For PK Subban, last season represented his compelling debut into NHL superstardom. After a contract dispute forced him to miss the first six games of the season he returned to play the best hockey of his career. His work earned him a Norris Trophy, but the hardware was hardly the most impressive aspect of Subban’s 2013 season. It was his dominance, his ability to take over games in the way that only the most elite NHL players can.
Last season was a proving point for Subban. He was not only trying to prove his worth to those around the NHL who criticized his style but his own team as well. Early last season it was clear new coach Michel Therrien did not fully trust Subban. He played the young defenceman against lesser competition while relying on others to swallow the big minutes. However, approaching the midway point of last season that was no longer an option due to Subban’s incredible play, and his performance wasn’t affected as he lined up against the opposition’s best.
But more than any other player last season it seemed that Subban’s performance had an asterisks attached to it. The shortened season was obviously a part of that asterisk, but it didn’t seem to come up in discussions about who was the Stanley Cup Champion or who won the Hart Trophy. Sure many felt John Tavares deserved the Hart more than Alex Ovechkin, but it didn’t feel like the award had any less value to it despite its less than notable presentation.
The major part of the asterisk attached to Subban’s Norris was the fact that the player widely considered the best defenceman in the league was out with injury for the majority of the season. Erik Karlsson had just come off an inspiring 78 point season and was having a solid follow up season before a freak accident cut it short. As a result, Subban’s Norris Trophy was seen as won by default.
Curious, isn’t it, that nobody put a theoretical astericks next to Martin St. Louis’s Art Ross Trophy because Sidney Crosby was injured. This is the kind of mistreatment that has surrounded Subban from the minute his flashy personality connected with NHL ice. It’s the kind of prejudice that saw many in the hockey community leave Subban off their projected Team Canada roster, a team he should not only make but for whom he should play a significant role.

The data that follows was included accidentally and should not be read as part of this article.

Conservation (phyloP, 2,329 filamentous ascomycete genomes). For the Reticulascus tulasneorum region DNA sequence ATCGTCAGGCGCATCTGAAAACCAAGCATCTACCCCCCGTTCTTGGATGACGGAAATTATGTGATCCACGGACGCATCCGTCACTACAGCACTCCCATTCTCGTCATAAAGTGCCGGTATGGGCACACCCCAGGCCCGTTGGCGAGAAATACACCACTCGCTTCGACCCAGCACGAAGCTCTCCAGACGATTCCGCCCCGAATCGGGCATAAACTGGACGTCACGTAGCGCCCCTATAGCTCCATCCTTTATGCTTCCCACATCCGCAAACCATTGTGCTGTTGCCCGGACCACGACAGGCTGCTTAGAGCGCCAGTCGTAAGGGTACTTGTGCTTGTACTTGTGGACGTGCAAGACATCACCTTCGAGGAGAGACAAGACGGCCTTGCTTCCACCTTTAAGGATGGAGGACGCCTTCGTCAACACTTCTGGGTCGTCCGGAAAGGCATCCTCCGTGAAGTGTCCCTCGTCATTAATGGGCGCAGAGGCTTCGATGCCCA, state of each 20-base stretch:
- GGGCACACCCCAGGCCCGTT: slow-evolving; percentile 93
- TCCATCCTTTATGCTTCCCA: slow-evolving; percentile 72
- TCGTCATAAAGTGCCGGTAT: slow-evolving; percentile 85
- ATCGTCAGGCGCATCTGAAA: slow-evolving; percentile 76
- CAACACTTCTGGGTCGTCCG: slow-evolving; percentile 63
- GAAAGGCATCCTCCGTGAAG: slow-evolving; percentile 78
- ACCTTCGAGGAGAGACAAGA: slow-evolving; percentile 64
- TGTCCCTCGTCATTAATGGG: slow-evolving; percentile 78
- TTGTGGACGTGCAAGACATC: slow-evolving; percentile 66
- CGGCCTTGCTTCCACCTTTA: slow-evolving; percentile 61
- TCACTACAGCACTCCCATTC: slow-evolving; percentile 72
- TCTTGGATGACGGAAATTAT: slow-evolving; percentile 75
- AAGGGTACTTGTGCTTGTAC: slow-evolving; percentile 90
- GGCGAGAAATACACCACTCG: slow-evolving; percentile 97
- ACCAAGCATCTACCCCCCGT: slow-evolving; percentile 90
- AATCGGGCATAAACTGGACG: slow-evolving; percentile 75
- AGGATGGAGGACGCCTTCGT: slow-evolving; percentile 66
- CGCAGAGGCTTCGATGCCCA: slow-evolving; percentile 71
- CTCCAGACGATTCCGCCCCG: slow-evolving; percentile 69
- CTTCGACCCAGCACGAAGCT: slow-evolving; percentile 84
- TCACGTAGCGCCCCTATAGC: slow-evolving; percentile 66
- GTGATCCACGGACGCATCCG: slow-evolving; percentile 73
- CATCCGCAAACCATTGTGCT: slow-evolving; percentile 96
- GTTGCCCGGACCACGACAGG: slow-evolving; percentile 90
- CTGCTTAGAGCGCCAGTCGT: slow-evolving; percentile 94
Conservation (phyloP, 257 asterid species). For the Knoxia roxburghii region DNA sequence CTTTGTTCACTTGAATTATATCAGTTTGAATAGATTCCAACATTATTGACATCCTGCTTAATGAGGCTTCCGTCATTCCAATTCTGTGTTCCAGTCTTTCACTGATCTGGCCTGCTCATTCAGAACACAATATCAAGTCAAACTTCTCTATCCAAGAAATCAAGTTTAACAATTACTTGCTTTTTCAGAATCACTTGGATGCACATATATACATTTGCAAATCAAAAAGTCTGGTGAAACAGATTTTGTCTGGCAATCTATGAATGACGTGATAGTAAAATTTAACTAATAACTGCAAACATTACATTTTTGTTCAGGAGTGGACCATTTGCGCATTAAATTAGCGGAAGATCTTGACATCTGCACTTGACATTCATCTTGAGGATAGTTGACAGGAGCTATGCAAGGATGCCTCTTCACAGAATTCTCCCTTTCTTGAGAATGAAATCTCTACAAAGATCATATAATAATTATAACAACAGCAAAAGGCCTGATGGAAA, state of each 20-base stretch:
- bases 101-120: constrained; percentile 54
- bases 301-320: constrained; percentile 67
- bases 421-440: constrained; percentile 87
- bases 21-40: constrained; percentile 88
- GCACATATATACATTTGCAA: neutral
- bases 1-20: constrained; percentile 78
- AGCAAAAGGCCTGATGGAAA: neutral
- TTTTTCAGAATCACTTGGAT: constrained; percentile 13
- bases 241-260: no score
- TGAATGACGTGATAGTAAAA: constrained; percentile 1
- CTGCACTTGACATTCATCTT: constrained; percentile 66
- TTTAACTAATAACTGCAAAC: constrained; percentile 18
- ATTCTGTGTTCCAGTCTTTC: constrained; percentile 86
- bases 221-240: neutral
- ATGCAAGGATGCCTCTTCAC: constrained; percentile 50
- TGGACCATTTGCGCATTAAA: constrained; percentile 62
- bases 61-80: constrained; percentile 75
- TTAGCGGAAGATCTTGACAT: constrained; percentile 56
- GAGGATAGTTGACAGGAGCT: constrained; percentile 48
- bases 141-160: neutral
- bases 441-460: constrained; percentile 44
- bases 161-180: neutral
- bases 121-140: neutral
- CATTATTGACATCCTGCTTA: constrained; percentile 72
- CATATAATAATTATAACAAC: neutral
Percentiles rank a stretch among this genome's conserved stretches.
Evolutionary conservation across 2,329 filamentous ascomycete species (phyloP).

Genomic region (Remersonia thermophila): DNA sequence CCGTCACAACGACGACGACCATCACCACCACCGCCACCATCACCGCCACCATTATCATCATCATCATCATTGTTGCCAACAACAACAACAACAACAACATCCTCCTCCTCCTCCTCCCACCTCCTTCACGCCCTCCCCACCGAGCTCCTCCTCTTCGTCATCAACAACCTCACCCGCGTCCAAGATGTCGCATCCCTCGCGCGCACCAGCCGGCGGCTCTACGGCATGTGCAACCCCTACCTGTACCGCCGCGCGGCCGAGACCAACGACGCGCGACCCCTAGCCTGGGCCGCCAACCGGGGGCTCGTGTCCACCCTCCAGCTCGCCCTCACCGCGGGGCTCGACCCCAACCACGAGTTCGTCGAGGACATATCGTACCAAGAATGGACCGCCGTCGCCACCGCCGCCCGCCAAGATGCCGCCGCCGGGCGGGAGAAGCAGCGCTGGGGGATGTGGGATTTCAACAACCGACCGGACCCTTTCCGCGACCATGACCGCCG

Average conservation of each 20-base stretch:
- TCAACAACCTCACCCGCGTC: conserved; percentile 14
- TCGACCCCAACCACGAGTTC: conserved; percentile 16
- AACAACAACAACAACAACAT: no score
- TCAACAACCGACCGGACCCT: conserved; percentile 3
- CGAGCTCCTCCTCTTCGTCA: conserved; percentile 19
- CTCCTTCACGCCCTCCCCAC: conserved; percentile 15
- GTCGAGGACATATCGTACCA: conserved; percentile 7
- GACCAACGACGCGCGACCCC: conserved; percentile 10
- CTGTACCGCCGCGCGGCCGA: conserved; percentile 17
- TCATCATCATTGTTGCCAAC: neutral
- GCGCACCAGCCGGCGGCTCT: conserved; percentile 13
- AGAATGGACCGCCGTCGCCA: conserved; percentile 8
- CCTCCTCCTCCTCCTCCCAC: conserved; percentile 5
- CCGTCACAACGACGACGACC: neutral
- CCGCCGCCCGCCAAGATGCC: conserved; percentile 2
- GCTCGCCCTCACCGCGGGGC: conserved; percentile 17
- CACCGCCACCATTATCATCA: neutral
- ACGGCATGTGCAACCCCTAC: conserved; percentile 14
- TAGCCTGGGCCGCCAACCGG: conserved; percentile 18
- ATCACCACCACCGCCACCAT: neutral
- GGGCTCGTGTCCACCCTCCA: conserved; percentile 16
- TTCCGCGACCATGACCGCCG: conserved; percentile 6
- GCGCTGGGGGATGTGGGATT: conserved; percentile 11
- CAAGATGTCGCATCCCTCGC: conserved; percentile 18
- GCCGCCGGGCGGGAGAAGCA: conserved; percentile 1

But it’s not just the Norris Trophy. Subban has always seemed to have some sort of astericks attached to him. It’s as if people’s view of his personality and energetic playing style cloud over his talent. If Drew Doughty or Alex Pietrangelo were doing the same thing they would be heroes. Subban is still seen as an unproven villain.
Well what people have to say never seems to affect Subban, who has already started the first draft of his compelling sequel. For him this season is just as important a proving point as the last. He has 2 goals and 8 assists after his first eight games, good enough to place him in a six was tie for sixth in NHL scoring. The closest defenceman to him is two points behind. Yes, it’s early in the season and points aren’t everything to a defender but surely it was goals and assists that made Erik Karlsson the second coming of Bobby Orr.
Subban certainly still has many flaws. With the high tempo, high energy game he plays it creates a sort of live by the sword die by the sword scenario. A perfect example of this came earlier this season when Montreal was playing the Calgary Flames. Subban singlehandedly mounted a comeback for the Canadiens before destroying their chances to complete it with an overzealous crosschecking penalty.
Defence has become a perceived flaw with Subban, but observation and statistics dictate otherwise. A large part of this argument is the fact that he isn’t played significantly on the penalty kill, usually a sign of defensive ability. That is less a testament to Subban’s apparent lack of defensive abilities but more attests to the talents of Josh Gorges, Andrei Markov and Raphael Diaz as penalty killer. Plus, his energetic play is such that he is often the player sitting in the box.
Could Subban be the best defender in the league at the moment? It is impossible to tell. A larger sample size is definitely required before any real comparison with Erik Karlsson and his contemporaries can be made. Subban just hasn’t shown enough of the high level at which he is currently playing to make it clear that this can be consistent. If it can there is a solid case to be made.
What no longer is a solid case is the argument that PK Subban is an overrated powerplay specialist. That is an argument formulated simply from looking at his statistics through biased lenses. Watching Subban on a regular basis reveals just how good he is at all facets of the game. Many a time has he compensated for the old legs which have been known to plague Andrei Markov. There is a reason Markov’s game tightened up towards the end of last year when he was paired with Subban.
Some chalk it up to racism. Others say it is because of the swagger Subban exhibits every time he steps on the ice. Either way, Subban’s performances and talent are belittled due to a hatred of his personality and the way he plays. It’s time to leave past opinions behind and stop dismissing one of the league’s best. Because if not you might just miss one of this generations greatest talents.
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